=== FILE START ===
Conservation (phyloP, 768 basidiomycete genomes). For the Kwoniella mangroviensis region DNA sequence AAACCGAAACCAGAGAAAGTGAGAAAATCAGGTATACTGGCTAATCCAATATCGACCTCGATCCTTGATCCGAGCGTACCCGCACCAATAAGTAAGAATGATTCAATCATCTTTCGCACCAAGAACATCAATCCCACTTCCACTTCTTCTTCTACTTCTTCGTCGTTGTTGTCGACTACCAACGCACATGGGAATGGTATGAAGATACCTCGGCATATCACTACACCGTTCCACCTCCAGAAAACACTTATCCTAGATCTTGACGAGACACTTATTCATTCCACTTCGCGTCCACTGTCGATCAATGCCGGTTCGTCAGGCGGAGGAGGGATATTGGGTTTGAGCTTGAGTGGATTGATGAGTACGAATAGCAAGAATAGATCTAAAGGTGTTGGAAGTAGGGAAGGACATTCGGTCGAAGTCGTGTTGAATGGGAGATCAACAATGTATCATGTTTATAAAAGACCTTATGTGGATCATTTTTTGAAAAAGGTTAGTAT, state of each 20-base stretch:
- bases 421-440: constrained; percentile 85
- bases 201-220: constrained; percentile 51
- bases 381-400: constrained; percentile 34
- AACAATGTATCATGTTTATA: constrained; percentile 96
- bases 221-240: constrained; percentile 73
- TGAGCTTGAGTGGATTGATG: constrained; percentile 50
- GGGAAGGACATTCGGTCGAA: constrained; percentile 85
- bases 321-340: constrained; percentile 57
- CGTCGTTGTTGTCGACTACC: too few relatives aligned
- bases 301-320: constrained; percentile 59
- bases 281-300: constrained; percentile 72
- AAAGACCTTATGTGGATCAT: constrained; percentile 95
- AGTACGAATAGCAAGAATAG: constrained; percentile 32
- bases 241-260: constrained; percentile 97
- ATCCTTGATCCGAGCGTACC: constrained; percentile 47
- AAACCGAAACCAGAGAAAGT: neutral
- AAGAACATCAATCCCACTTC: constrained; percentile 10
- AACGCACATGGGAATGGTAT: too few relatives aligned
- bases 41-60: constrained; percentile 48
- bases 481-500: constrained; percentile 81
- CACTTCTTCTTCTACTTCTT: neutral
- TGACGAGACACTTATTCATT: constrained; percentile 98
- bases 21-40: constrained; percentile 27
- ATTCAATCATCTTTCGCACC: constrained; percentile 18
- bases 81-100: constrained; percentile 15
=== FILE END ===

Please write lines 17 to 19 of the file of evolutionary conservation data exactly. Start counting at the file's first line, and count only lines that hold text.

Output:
- AAACCGAAACCAGAGAAAGT: neutral
- AAGAACATCAATCCCACTTC: constrained; percentile 10
- AACGCACATGGGAATGGTAT: too few relatives aligned